The Modi government’s regional outreach has also made a difference in this regard. In its own neighborhood in the Indo-Pacific, India is now perceived as a credible balancer at a time when China’s maritime assertiveness grown, creating space for Indian diplomacy. New Delhi’s outreach to like-minded states in the region such as Japan, Australia, Vietnam, Singapore, Philippines, and Malaysia has grown in the past year. Gone is the diffidence of the past when India used to walk on eggshells for fear of offending China. The Modi government wants to enhance its footprint in Africa, Latin America, and the Middle East to underscore the distinct advantages that India possesses in comparison to China’s more mercantile approach. The focus is now on delivery of the commitments that India has made to other regions, an area where India lags considerably behind China and other major powers.

Finally, it is in South Asia itself that the Modi government has been facing some criticism over the last few months, with turmoil gripping India-Nepal and India-Pakistan ties. But even in a region as mired in historical grievances as South Asia, India has managed to traverse considerable ground over the last year and a half. India’s ties with Bangladesh today are the best they have been in the past two decades. India has done well by showing magnanimity in resolving its long-pending disputes with Dhaka. Relations with Sri Lanka are also on an upward trajectory under the Sirisena government. Afghanistan has also recognized the folly of ignoring Indian concerns and the two nations are now joining hands in exposing the Pakistani military’s machinations. Additionally, India is now enhancing its security role in Kabul at the invitation of the Ghani government.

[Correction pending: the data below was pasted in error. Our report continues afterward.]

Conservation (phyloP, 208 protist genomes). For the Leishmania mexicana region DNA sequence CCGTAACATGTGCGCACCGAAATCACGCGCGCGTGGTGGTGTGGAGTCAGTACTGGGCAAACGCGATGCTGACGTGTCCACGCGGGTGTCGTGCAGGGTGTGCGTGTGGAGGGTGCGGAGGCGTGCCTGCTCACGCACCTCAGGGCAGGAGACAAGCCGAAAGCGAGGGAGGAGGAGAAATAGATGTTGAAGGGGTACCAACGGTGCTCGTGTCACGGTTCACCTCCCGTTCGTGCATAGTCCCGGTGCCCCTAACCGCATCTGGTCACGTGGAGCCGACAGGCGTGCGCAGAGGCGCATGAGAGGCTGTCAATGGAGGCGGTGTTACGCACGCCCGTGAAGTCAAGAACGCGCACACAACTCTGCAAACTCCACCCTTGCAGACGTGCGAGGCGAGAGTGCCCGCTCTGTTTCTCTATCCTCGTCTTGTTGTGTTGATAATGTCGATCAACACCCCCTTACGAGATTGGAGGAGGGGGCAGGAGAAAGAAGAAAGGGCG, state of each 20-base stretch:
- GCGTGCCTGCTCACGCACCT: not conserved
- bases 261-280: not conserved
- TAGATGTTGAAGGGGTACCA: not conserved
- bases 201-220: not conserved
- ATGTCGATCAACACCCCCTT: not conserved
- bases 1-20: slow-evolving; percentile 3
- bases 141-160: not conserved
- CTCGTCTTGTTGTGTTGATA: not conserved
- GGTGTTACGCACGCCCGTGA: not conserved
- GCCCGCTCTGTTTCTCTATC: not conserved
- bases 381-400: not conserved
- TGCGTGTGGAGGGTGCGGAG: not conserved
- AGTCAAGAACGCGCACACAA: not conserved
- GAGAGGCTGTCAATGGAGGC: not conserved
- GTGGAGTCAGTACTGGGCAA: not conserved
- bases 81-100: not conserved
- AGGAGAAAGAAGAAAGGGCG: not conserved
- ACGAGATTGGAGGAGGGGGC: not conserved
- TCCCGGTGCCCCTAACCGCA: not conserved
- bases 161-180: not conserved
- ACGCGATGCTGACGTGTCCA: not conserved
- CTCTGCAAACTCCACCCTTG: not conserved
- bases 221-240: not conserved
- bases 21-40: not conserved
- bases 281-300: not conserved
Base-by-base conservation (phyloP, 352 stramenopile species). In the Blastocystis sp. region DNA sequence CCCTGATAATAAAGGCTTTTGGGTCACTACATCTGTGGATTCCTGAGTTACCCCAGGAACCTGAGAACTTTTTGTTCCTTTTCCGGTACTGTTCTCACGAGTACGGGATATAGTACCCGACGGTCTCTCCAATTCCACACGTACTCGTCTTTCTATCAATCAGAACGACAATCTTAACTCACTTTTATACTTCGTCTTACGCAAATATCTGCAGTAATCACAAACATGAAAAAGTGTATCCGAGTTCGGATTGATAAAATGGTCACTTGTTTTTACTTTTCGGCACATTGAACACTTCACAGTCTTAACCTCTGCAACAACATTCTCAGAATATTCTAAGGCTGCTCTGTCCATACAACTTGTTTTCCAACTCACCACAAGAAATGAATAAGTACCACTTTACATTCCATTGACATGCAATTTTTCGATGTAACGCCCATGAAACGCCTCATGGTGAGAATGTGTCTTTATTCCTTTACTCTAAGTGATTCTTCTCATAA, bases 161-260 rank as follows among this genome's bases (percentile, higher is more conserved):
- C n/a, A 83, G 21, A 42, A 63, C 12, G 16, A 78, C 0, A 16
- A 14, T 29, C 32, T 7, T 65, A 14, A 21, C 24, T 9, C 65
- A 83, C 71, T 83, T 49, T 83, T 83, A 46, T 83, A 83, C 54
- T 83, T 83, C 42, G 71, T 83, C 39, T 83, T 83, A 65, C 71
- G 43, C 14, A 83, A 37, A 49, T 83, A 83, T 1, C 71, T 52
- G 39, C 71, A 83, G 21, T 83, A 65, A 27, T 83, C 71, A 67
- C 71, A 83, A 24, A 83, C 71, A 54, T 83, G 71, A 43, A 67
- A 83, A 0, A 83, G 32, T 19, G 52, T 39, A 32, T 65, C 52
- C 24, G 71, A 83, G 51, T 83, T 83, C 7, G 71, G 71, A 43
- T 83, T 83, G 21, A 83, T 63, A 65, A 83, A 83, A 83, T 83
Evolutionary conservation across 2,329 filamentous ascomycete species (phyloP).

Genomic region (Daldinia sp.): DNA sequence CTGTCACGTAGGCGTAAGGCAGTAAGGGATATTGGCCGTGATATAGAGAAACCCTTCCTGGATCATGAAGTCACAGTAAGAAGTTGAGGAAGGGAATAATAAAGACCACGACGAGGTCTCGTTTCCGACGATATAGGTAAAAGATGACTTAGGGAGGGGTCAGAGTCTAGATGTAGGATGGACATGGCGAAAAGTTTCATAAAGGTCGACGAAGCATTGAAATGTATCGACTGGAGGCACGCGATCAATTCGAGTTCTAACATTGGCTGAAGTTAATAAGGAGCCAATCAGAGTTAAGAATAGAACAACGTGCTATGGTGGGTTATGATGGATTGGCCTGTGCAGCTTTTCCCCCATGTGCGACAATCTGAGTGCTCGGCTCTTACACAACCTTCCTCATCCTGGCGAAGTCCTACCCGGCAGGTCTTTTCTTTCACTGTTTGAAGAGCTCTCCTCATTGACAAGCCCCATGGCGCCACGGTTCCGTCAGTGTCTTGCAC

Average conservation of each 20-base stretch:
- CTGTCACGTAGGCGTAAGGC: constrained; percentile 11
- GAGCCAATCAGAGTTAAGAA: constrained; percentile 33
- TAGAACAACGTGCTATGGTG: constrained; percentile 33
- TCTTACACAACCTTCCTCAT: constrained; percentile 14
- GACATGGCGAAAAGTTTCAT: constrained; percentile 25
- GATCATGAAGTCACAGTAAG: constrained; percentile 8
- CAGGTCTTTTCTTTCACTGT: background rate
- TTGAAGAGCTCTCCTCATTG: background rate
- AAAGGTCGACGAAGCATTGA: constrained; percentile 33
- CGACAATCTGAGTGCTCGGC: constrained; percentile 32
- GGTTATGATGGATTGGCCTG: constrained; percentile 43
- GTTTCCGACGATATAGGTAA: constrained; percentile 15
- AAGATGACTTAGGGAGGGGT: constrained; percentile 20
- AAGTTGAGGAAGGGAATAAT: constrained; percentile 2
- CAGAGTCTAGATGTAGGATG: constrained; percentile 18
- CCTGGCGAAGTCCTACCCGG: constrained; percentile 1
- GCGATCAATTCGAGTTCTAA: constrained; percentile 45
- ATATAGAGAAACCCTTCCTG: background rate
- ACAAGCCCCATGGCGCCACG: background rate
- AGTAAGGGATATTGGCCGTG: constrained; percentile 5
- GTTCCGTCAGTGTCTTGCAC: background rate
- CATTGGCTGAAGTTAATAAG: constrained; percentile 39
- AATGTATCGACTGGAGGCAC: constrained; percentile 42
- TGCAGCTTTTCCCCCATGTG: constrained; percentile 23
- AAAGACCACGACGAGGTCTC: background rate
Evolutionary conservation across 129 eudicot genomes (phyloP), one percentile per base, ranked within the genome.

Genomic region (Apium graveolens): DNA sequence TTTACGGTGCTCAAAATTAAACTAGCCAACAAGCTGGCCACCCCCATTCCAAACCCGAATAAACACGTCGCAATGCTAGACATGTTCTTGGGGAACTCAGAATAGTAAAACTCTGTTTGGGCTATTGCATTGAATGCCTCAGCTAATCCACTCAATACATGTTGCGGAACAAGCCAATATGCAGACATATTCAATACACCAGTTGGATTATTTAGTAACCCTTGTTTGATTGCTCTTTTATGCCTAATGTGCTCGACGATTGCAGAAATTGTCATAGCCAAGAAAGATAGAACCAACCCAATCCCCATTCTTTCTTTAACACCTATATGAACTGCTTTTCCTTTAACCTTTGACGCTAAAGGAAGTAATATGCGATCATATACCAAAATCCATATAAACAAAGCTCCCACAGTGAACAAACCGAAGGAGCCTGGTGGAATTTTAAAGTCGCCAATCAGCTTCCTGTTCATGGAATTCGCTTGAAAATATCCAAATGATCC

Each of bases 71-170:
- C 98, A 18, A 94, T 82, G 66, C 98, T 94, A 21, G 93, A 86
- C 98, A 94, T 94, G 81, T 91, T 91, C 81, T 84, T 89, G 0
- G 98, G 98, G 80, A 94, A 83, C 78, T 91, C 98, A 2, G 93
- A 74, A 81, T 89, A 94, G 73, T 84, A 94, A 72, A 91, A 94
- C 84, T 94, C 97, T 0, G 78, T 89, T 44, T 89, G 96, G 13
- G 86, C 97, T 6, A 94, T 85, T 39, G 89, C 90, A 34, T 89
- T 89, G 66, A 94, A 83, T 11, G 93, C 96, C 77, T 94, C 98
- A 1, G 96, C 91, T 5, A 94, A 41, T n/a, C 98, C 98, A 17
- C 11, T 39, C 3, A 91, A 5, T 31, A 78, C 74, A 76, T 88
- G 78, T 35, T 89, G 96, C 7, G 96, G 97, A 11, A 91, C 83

Nepal remains a problem, largely because the political elites in the country have not managed to reconcile internal differences. India remains an easy target toward which to channel domestic grievances, and perceptions of overbearing Indian interference have gained ground in the country. There are signs that some sort of reconciliation is beginning to shape up and India can play a role in making that happen. But New Delhi should be wary of playing an overt role in Nepal and let the domestic constituencies resolve their constitutional agenda. Furthermore, the Modi government is ending the year on a high note with its dramatic outreach to Pakistan. After carefully working throughout the year to isolate the Pakistani military globally as the epicenter of terror, New Delhi is now reaching out to the civilian government in Pakistan to ensure that those constituencies which want a long-term regional solution get strengthened.

India today stands on the cusp of a major transformation and Indian leadership will have to remain relevant to these changing times. Eventually, the Modi government’s success will be assessed at the end of its five-year term in 2019, but a year and a half into the Modi era, it is clear that this government is ready to discard old shibboleths and chart a new foreign policy trajectory.